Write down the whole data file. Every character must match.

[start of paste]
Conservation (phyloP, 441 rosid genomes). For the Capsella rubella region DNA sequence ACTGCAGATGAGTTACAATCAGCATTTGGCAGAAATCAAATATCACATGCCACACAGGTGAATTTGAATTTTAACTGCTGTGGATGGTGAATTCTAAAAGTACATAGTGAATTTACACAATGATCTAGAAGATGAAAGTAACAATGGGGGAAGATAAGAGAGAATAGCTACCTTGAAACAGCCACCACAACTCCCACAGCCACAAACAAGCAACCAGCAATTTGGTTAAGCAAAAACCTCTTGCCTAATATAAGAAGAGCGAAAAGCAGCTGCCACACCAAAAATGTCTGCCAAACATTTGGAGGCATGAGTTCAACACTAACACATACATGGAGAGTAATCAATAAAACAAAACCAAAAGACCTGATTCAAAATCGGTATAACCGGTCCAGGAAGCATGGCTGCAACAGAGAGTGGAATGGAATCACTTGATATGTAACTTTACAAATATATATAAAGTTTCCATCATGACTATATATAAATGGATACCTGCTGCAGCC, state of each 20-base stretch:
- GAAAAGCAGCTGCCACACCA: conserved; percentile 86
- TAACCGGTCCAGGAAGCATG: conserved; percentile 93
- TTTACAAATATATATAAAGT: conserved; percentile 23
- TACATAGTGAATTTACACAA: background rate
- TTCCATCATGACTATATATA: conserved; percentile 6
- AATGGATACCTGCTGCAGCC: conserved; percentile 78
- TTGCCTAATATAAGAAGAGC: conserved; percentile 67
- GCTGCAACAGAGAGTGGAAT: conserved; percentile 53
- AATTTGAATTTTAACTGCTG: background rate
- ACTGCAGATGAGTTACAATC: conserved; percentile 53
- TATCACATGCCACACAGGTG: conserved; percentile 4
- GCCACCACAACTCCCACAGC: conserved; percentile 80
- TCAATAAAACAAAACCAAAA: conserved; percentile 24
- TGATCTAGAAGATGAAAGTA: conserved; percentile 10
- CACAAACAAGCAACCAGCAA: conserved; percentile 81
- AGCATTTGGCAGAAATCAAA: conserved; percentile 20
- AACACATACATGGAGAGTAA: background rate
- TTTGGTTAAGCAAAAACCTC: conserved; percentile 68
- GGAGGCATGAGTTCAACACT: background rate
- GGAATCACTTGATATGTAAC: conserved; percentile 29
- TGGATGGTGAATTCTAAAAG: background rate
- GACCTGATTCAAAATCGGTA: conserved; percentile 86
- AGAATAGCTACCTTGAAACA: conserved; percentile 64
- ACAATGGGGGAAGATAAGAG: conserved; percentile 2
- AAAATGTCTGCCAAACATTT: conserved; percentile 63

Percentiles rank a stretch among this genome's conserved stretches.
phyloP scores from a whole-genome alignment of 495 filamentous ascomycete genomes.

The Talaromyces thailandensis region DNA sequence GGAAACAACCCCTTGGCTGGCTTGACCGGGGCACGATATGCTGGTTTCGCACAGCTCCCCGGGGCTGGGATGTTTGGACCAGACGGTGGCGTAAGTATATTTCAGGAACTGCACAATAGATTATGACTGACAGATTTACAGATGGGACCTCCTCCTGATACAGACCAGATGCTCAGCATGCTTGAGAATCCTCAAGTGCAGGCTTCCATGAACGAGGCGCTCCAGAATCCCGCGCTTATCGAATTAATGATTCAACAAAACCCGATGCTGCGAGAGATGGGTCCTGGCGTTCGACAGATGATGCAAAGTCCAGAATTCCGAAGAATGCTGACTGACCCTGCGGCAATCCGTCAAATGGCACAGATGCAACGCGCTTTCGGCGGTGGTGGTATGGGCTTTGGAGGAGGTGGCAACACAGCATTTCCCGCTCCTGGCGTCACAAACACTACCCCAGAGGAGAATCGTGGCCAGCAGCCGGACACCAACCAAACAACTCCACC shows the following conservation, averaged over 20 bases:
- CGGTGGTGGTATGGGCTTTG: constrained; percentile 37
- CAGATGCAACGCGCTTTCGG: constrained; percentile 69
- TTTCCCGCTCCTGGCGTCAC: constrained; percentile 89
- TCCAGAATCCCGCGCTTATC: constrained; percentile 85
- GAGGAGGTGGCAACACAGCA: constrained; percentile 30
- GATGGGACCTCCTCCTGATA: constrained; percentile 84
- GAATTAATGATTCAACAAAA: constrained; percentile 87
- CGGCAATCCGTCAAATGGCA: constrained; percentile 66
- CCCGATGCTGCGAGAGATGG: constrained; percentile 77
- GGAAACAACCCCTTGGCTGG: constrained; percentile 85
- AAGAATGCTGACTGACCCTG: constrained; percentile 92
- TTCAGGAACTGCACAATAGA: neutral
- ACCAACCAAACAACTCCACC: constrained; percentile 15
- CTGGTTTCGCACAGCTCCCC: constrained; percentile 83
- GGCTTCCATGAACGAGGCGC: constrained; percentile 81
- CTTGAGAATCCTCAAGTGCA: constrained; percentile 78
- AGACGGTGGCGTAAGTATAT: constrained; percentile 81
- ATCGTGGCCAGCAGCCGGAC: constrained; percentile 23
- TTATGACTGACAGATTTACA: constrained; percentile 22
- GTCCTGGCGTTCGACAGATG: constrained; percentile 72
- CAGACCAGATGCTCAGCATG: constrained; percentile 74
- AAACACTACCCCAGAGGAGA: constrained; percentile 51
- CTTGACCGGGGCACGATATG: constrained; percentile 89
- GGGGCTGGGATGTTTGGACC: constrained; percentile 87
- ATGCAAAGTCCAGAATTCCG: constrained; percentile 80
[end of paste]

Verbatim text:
Conservation (phyloP, 441 rosid genomes). For the Capsella rubella region DNA sequence ACTGCAGATGAGTTACAATCAGCATTTGGCAGAAATCAAATATCACATGCCACACAGGTGAATTTGAATTTTAACTGCTGTGGATGGTGAATTCTAAAAGTACATAGTGAATTTACACAATGATCTAGAAGATGAAAGTAACAATGGGGGAAGATAAGAGAGAATAGCTACCTTGAAACAGCCACCACAACTCCCACAGCCACAAACAAGCAACCAGCAATTTGGTTAAGCAAAAACCTCTTGCCTAATATAAGAAGAGCGAAAAGCAGCTGCCACACCAAAAATGTCTGCCAAACATTTGGAGGCATGAGTTCAACACTAACACATACATGGAGAGTAATCAATAAAACAAAACCAAAAGACCTGATTCAAAATCGGTATAACCGGTCCAGGAAGCATGGCTGCAACAGAGAGTGGAATGGAATCACTTGATATGTAACTTTACAAATATATATAAAGTTTCCATCATGACTATATATAAATGGATACCTGCTGCAGCC, state of each 20-base stretch:
- GAAAAGCAGCTGCCACACCA: conserved; percentile 86
- TAACCGGTCCAGGAAGCATG: conserved; percentile 93
- TTTACAAATATATATAAAGT: conserved; percentile 23
- TACATAGTGAATTTACACAA: background rate
- TTCCATCATGACTATATATA: conserved; percentile 6
- AATGGATACCTGCTGCAGCC: conserved; percentile 78
- TTGCCTAATATAAGAAGAGC: conserved; percentile 67
- GCTGCAACAGAGAGTGGAAT: conserved; percentile 53
- AATTTGAATTTTAACTGCTG: background rate
- ACTGCAGATGAGTTACAATC: conserved; percentile 53
- TATCACATGCCACACAGGTG: conserved; percentile 4
- GCCACCACAACTCCCACAGC: conserved; percentile 80
- TCAATAAAACAAAACCAAAA: conserved; percentile 24
- TGATCTAGAAGATGAAAGTA: conserved; percentile 10
- CACAAACAAGCAACCAGCAA: conserved; percentile 81
- AGCATTTGGCAGAAATCAAA: conserved; percentile 20
- AACACATACATGGAGAGTAA: background rate
- TTTGGTTAAGCAAAAACCTC: conserved; percentile 68
- GGAGGCATGAGTTCAACACT: background rate
- GGAATCACTTGATATGTAAC: conserved; percentile 29
- TGGATGGTGAATTCTAAAAG: background rate
- GACCTGATTCAAAATCGGTA: conserved; percentile 86
- AGAATAGCTACCTTGAAACA: conserved; percentile 64
- ACAATGGGGGAAGATAAGAG: conserved; percentile 2
- AAAATGTCTGCCAAACATTT: conserved; percentile 63

Percentiles rank a stretch among this genome's conserved stretches.
phyloP scores from a whole-genome alignment of 495 filamentous ascomycete genomes.

The Talaromyces thailandensis region DNA sequence GGAAACAACCCCTTGGCTGGCTTGACCGGGGCACGATATGCTGGTTTCGCACAGCTCCCCGGGGCTGGGATGTTTGGACCAGACGGTGGCGTAAGTATATTTCAGGAACTGCACAATAGATTATGACTGACAGATTTACAGATGGGACCTCCTCCTGATACAGACCAGATGCTCAGCATGCTTGAGAATCCTCAAGTGCAGGCTTCCATGAACGAGGCGCTCCAGAATCCCGCGCTTATCGAATTAATGATTCAACAAAACCCGATGCTGCGAGAGATGGGTCCTGGCGTTCGACAGATGATGCAAAGTCCAGAATTCCGAAGAATGCTGACTGACCCTGCGGCAATCCGTCAAATGGCACAGATGCAACGCGCTTTCGGCGGTGGTGGTATGGGCTTTGGAGGAGGTGGCAACACAGCATTTCCCGCTCCTGGCGTCACAAACACTACCCCAGAGGAGAATCGTGGCCAGCAGCCGGACACCAACCAAACAACTCCACC shows the following conservation, averaged over 20 bases:
- CGGTGGTGGTATGGGCTTTG: constrained; percentile 37
- CAGATGCAACGCGCTTTCGG: constrained; percentile 69
- TTTCCCGCTCCTGGCGTCAC: constrained; percentile 89
- TCCAGAATCCCGCGCTTATC: constrained; percentile 85
- GAGGAGGTGGCAACACAGCA: constrained; percentile 30
- GATGGGACCTCCTCCTGATA: constrained; percentile 84
- GAATTAATGATTCAACAAAA: constrained; percentile 87
- CGGCAATCCGTCAAATGGCA: constrained; percentile 66
- CCCGATGCTGCGAGAGATGG: constrained; percentile 77
- GGAAACAACCCCTTGGCTGG: constrained; percentile 85
- AAGAATGCTGACTGACCCTG: constrained; percentile 92
- TTCAGGAACTGCACAATAGA: neutral
- ACCAACCAAACAACTCCACC: constrained; percentile 15
- CTGGTTTCGCACAGCTCCCC: constrained; percentile 83
- GGCTTCCATGAACGAGGCGC: constrained; percentile 81
- CTTGAGAATCCTCAAGTGCA: constrained; percentile 78
- AGACGGTGGCGTAAGTATAT: constrained; percentile 81
- ATCGTGGCCAGCAGCCGGAC: constrained; percentile 23
- TTATGACTGACAGATTTACA: constrained; percentile 22
- GTCCTGGCGTTCGACAGATG: constrained; percentile 72
- CAGACCAGATGCTCAGCATG: constrained; percentile 74
- AAACACTACCCCAGAGGAGA: constrained; percentile 51
- CTTGACCGGGGCACGATATG: constrained; percentile 89
- GGGGCTGGGATGTTTGGACC: constrained; percentile 87
- ATGCAAAGTCCAGAATTCCG: constrained; percentile 80